Click here to see the high resolution version.


The strong winds kicking up a dust storm further up the valley.


And just in case, you’ve been warned: no fishing with explosives. Crazy construction crews.


Camped across from me was this couple from Sucre, Hugo and Miriam, who were on their yearly ten day camping trip of this area in their Mitsubishi Pajero. They were boiling rice and invited me for dinner.


Capturing some beautiful light from the setting sun, shining the path I would follow the next day to Villa Serrano.


Their primary meal was rice with condensed milk with fried and baked breads. We talked and exchanged traveler’s stories and Hugo wanted to practice his English, having a few kids in the US.


I liked his lantern idea where a coffee can was cut in such a way to reflect out the light from one candle, creating a more luminous atmosphere than was possible with the same candle out in the open. This also protected the flame from the strong winds. He was very much a do-it-yourselfer, regarding living on the road, but they yearned for a more spacious, proper camper van.


I anchored sanDRina to a nearby tree with one of my Wunderlich luggage straps to keep her from falling down in the night from the heavy winds and who knows if it would have worked, but that’s all I could do.


Heading along the western side of the Rio Grande valley on my way up to Villa Serrano.


The Rio Grande must be really grande at the end of the rainy season, spanning the entire river bed.


The route passed through a different kind of geology from that of the previous day on the other side of the valley.


An interesting looking tree that looks like two or more trees are joined near the base.


A wide-angle view of the route and the terrain it was heading through.


The temps were rising faster than I was gaining elevation and I took breaks in the shade.


Passing through 2,100 m (7,000 ft) marked a change in the flora with pine trees taking over.


Pulling into the small, mountain village of Villa Serrano where the only petrol was sold out of barrels at a 20% markup from the fixed price. However, a proper petrol station was only another 100 kms (62 mi) away.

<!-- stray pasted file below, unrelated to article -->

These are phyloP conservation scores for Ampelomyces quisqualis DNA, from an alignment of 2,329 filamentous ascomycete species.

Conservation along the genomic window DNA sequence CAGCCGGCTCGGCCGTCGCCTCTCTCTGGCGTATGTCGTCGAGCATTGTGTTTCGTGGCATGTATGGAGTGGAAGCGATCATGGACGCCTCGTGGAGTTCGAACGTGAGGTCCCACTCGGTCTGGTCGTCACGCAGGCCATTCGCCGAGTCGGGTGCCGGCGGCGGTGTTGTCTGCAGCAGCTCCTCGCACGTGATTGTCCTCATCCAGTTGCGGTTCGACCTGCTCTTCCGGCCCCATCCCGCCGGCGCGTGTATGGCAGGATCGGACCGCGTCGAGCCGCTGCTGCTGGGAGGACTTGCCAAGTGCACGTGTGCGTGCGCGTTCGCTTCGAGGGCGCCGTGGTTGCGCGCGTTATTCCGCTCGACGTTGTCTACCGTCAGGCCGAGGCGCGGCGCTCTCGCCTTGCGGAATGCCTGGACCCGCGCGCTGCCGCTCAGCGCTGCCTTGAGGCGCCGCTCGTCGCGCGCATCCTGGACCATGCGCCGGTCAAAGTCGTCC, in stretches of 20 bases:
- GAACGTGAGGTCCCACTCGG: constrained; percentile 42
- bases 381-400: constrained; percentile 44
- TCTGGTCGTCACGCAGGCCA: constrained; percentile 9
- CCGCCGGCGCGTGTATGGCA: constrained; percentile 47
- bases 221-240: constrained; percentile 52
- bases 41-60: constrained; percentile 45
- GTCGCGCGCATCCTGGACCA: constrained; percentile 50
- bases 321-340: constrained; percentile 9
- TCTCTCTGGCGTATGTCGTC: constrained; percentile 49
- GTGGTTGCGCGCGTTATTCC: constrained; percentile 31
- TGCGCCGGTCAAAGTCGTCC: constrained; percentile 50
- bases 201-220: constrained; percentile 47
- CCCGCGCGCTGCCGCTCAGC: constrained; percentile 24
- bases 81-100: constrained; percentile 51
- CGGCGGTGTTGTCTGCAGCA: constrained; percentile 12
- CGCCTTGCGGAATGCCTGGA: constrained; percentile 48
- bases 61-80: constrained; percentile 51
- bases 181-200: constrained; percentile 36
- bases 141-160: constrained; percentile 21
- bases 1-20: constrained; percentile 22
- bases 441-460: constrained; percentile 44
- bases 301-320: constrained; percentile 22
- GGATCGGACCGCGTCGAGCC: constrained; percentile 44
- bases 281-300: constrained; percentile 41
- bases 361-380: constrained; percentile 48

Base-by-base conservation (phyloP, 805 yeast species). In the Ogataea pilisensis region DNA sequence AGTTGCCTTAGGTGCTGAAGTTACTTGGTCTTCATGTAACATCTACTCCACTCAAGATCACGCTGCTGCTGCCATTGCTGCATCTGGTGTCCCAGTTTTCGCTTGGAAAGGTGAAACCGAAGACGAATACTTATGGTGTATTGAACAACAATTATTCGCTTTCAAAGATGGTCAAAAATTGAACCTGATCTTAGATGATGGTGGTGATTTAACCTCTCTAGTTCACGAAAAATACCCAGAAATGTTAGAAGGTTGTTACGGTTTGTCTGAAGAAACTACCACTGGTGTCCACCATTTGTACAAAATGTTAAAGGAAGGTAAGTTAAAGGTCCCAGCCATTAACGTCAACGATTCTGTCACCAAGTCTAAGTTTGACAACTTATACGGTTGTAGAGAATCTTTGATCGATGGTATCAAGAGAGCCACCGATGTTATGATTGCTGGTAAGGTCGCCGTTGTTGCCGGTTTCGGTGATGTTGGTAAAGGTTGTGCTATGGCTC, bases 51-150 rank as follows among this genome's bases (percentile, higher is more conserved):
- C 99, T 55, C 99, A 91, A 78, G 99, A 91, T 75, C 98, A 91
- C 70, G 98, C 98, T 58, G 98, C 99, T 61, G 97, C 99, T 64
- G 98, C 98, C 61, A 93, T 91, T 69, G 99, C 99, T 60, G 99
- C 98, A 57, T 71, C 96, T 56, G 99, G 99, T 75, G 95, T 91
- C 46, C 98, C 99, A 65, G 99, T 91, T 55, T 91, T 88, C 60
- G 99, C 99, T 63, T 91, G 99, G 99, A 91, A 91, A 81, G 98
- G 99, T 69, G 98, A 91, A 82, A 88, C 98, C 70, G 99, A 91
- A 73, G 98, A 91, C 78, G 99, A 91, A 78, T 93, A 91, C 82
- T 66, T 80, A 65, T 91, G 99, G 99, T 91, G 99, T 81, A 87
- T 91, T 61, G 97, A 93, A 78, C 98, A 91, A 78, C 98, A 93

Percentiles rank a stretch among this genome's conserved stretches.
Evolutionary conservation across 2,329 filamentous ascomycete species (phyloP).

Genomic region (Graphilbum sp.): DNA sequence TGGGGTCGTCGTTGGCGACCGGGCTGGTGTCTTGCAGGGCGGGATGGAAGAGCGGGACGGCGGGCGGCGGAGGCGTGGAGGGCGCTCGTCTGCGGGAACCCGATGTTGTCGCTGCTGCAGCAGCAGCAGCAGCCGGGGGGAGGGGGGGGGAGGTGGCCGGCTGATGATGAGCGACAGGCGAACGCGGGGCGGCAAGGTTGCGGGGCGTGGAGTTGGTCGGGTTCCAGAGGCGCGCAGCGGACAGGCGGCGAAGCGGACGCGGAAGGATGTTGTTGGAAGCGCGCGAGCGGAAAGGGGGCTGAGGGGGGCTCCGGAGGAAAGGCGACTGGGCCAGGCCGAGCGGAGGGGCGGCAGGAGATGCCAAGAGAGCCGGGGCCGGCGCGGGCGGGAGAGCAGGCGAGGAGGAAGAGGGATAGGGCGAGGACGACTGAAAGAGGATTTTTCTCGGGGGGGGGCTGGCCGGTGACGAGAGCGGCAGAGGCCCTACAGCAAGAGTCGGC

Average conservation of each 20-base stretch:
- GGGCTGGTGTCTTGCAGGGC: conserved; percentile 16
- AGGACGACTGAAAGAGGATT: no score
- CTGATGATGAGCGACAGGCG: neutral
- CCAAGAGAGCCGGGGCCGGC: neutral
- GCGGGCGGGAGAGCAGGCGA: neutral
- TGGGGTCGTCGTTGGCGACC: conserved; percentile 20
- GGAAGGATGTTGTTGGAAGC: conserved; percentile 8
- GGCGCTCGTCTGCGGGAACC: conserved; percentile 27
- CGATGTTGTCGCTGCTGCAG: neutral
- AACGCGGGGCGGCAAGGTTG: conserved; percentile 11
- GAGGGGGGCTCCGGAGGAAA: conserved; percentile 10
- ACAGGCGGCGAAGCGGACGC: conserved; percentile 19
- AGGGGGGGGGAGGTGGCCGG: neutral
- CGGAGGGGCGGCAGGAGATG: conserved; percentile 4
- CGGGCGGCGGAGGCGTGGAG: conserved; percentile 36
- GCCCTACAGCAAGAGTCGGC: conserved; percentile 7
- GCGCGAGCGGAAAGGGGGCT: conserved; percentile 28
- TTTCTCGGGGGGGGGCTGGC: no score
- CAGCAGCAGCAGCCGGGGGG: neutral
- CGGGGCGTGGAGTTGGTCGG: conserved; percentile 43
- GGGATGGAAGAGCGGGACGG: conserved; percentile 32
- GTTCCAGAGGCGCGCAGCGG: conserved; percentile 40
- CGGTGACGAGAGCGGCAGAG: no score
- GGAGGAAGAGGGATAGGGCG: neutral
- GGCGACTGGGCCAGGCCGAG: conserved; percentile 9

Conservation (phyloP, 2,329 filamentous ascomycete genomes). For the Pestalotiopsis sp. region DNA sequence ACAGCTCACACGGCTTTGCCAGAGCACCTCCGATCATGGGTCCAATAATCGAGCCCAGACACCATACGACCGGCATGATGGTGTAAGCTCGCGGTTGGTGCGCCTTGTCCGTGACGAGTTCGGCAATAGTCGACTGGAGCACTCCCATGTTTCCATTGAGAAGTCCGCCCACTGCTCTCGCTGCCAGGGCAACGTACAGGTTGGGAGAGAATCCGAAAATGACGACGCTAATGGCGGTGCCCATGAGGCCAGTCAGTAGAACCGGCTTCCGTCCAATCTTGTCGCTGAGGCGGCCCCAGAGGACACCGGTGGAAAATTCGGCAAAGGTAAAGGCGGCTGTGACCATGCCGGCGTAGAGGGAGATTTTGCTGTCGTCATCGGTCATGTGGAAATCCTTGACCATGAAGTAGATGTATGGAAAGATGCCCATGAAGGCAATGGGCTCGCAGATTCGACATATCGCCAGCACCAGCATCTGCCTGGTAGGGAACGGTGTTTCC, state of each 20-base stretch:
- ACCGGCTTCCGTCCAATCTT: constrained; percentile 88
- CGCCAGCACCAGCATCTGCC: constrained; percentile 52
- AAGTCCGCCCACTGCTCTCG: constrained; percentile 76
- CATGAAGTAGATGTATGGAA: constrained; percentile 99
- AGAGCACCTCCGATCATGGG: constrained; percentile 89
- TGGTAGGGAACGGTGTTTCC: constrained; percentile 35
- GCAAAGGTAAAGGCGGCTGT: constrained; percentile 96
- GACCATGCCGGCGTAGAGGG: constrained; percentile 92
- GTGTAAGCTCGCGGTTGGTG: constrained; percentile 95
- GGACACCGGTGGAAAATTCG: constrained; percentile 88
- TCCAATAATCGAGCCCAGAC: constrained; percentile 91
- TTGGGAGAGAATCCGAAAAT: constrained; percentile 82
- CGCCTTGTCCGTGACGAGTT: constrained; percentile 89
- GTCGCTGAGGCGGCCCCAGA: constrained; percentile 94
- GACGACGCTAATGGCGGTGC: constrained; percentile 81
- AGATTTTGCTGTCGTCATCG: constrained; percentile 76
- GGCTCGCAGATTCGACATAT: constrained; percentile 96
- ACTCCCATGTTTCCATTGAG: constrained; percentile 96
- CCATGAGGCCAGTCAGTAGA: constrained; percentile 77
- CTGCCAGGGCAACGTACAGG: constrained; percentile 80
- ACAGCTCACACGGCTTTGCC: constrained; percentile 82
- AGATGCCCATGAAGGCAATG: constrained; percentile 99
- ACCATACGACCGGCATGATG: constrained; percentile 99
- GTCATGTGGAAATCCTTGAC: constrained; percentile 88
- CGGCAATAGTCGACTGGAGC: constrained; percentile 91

As a stage before paving with asphalt, sections of the route were cobble-stoned and this makes for a vibration-induced ride on motorcycles.


A hairpin turn as the road dropped down into a valley.


At least the cobble stones allowed you to know with a bit more certainty the condition of the road around a bend, so if you could get over the vibrations, it wasn’t an undesirable surface.


While the new road is being extended from Tarabuco, the route still follows the old tight route through a narrow canyon. Elevation was around 2,730 m (8,955 ft).


And a high-pressure natural gas pipeline follows the road, reminding me in miniature of the Dawson Highway and its companion in the Alaska Pipeline.


There were very few inhabitants along the route but a few farmers were out ploughing the land and tending to their livestock in his arid environment.


A wide-angle view of the valley the road dipped down and quickly crossed before climbing up the other side.
Click here to see the high resolution version.


I got used to the vibrations from the cobble stones (even with reduced tire pressures), but sanDRina showed some fatigue and a part of the luggage frame cracked where there was a heavy tool tube dangling from.


Putting air pressure back in the tires upon reaching pavement in Tarabuco. It took longer than usual for the little air compressor to get the job done with the thin air at 3,050 m (10,000 ft).


Riding into Sucre and that concludes the Ruta del Che, an amazing route through remote southeastern Bolivia with a dash of modern revolutionary human history thrown in with buckets of much longer geologic history.

Next: Pictures from Bolivia II, Part 3: Sucre thru Tupiza to Atocha

Previous: Bolivia II, Part 1: Tarija to Villamontes and Santa Cruz